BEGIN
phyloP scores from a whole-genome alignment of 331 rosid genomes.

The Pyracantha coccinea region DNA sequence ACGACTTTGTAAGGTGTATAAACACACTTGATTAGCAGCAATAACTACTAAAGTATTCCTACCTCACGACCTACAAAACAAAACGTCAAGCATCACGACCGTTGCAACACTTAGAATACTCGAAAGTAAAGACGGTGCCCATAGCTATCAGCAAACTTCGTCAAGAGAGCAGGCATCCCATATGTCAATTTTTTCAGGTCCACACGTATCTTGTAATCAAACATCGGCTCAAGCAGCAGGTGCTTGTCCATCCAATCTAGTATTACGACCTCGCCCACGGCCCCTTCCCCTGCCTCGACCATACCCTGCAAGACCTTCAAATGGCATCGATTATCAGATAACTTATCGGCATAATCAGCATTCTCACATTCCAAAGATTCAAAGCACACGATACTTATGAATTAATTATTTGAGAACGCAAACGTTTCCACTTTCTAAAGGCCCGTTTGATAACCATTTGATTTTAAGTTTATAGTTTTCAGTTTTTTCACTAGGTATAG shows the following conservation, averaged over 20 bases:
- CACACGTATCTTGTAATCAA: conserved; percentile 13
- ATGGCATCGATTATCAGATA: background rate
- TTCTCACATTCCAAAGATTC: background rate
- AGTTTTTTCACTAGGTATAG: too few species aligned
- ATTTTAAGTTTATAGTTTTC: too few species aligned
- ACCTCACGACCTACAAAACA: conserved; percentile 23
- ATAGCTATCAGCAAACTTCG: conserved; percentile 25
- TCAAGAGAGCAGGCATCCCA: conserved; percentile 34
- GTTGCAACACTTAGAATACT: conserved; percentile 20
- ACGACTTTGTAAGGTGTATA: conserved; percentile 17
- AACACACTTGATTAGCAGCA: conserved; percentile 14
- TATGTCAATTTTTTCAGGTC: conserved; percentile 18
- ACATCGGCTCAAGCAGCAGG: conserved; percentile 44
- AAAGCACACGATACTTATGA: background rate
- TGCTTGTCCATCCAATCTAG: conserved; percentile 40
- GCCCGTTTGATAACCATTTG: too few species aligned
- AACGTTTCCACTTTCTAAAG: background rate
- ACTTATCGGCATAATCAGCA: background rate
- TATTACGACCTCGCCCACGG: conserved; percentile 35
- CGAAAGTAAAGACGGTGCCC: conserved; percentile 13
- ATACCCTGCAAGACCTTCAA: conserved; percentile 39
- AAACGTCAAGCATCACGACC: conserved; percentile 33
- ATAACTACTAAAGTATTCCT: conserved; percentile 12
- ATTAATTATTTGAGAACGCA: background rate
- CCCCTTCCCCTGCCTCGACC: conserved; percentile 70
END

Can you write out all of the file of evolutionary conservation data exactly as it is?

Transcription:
phyloP scores from a whole-genome alignment of 331 rosid genomes.

The Pyracantha coccinea region DNA sequence ACGACTTTGTAAGGTGTATAAACACACTTGATTAGCAGCAATAACTACTAAAGTATTCCTACCTCACGACCTACAAAACAAAACGTCAAGCATCACGACCGTTGCAACACTTAGAATACTCGAAAGTAAAGACGGTGCCCATAGCTATCAGCAAACTTCGTCAAGAGAGCAGGCATCCCATATGTCAATTTTTTCAGGTCCACACGTATCTTGTAATCAAACATCGGCTCAAGCAGCAGGTGCTTGTCCATCCAATCTAGTATTACGACCTCGCCCACGGCCCCTTCCCCTGCCTCGACCATACCCTGCAAGACCTTCAAATGGCATCGATTATCAGATAACTTATCGGCATAATCAGCATTCTCACATTCCAAAGATTCAAAGCACACGATACTTATGAATTAATTATTTGAGAACGCAAACGTTTCCACTTTCTAAAGGCCCGTTTGATAACCATTTGATTTTAAGTTTATAGTTTTCAGTTTTTTCACTAGGTATAG shows the following conservation, averaged over 20 bases:
- CACACGTATCTTGTAATCAA: conserved; percentile 13
- ATGGCATCGATTATCAGATA: background rate
- TTCTCACATTCCAAAGATTC: background rate
- AGTTTTTTCACTAGGTATAG: too few species aligned
- ATTTTAAGTTTATAGTTTTC: too few species aligned
- ACCTCACGACCTACAAAACA: conserved; percentile 23
- ATAGCTATCAGCAAACTTCG: conserved; percentile 25
- TCAAGAGAGCAGGCATCCCA: conserved; percentile 34
- GTTGCAACACTTAGAATACT: conserved; percentile 20
- ACGACTTTGTAAGGTGTATA: conserved; percentile 17
- AACACACTTGATTAGCAGCA: conserved; percentile 14
- TATGTCAATTTTTTCAGGTC: conserved; percentile 18
- ACATCGGCTCAAGCAGCAGG: conserved; percentile 44
- AAAGCACACGATACTTATGA: background rate
- TGCTTGTCCATCCAATCTAG: conserved; percentile 40
- GCCCGTTTGATAACCATTTG: too few species aligned
- AACGTTTCCACTTTCTAAAG: background rate
- ACTTATCGGCATAATCAGCA: background rate
- TATTACGACCTCGCCCACGG: conserved; percentile 35
- CGAAAGTAAAGACGGTGCCC: conserved; percentile 13
- ATACCCTGCAAGACCTTCAA: conserved; percentile 39
- AAACGTCAAGCATCACGACC: conserved; percentile 33
- ATAACTACTAAAGTATTCCT: conserved; percentile 12
- ATTAATTATTTGAGAACGCA: background rate
- CCCCTTCCCCTGCCTCGACC: conserved; percentile 70